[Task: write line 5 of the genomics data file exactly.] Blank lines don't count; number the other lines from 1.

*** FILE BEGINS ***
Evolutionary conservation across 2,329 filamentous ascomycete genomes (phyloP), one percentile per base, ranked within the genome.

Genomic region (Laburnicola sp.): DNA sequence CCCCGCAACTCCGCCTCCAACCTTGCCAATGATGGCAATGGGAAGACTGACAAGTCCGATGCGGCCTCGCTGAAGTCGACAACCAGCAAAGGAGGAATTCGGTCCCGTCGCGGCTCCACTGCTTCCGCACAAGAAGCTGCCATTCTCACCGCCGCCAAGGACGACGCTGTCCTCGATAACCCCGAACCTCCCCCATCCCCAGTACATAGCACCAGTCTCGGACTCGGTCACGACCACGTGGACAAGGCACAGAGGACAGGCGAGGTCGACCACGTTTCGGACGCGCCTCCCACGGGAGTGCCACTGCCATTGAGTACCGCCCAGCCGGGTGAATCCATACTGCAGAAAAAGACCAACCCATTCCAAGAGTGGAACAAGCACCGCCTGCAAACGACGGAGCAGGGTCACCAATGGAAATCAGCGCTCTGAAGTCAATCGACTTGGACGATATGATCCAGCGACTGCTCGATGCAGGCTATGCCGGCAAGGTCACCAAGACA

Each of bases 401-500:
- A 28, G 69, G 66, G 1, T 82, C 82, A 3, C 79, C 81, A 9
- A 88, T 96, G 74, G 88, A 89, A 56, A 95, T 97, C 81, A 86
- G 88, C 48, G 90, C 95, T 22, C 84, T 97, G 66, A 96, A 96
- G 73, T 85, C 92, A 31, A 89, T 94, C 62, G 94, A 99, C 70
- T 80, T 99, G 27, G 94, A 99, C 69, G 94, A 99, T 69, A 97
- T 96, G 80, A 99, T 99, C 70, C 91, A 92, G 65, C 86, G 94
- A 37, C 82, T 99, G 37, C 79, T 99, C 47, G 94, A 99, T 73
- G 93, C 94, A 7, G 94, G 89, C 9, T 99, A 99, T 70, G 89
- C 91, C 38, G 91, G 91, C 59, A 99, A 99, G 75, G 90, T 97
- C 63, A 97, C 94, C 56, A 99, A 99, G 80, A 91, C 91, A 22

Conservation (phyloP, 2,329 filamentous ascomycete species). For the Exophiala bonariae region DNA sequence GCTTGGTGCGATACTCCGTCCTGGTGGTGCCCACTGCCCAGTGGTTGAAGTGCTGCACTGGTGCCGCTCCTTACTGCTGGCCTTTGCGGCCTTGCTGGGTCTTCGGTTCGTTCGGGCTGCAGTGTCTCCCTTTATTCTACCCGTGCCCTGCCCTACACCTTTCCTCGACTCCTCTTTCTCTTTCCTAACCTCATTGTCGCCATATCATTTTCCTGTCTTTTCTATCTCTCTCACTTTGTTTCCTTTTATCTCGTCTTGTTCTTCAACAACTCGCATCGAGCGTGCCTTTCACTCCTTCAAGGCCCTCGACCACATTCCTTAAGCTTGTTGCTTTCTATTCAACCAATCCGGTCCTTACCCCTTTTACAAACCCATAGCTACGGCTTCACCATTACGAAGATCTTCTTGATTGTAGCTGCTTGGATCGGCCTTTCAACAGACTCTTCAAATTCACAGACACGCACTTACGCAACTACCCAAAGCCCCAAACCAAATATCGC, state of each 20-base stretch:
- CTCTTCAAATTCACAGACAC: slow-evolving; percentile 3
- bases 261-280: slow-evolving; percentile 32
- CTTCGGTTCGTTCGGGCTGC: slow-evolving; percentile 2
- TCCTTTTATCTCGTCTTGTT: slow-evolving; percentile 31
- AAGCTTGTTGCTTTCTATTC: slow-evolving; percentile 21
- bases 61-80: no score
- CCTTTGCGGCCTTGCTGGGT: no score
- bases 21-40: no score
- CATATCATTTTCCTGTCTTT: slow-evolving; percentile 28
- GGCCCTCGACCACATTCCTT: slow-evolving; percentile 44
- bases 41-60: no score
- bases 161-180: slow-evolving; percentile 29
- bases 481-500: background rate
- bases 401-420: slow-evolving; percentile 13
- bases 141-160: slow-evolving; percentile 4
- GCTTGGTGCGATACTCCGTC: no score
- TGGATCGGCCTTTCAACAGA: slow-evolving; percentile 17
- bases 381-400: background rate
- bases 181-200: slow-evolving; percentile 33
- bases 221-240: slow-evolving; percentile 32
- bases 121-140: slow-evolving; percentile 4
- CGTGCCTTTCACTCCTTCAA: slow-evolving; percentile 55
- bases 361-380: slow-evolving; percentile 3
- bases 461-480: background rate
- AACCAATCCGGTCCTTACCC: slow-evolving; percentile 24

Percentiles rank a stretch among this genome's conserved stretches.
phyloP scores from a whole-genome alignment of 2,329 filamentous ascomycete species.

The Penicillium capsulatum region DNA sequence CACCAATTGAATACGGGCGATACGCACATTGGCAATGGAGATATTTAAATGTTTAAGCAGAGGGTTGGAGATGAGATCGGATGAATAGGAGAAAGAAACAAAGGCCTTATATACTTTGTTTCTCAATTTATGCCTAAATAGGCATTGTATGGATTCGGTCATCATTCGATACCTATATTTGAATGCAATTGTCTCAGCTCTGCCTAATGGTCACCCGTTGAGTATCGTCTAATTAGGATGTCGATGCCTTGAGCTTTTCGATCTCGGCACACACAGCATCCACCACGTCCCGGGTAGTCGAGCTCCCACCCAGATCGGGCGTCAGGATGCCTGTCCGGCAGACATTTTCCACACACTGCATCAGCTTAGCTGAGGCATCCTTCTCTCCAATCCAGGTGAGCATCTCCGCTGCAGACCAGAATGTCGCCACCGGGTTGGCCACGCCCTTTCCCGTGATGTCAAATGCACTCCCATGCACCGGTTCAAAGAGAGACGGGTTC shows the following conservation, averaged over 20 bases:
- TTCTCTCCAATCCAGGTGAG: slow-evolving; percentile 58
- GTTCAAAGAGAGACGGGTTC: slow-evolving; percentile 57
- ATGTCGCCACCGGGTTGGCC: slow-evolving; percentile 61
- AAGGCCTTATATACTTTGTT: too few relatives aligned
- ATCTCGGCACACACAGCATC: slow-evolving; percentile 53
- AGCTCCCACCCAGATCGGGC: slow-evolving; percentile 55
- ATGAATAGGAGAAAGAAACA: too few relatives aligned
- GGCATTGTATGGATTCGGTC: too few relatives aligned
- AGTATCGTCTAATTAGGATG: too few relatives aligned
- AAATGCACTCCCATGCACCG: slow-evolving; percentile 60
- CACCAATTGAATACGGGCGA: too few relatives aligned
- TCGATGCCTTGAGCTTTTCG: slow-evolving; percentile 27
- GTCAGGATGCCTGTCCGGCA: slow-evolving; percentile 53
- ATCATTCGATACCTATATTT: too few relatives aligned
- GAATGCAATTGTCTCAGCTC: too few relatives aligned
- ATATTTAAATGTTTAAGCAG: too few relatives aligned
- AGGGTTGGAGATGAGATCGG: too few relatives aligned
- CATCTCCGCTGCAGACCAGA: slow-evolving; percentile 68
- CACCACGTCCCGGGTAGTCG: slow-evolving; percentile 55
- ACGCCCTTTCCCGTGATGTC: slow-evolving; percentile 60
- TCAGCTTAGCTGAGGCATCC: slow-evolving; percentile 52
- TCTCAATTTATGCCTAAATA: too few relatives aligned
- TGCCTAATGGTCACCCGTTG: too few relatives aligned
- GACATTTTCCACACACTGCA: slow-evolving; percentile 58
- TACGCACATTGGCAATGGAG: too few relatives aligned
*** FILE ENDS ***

- A 88, T 96, G 74, G 88, A 89, A 56, A 95, T 97, C 81, A 86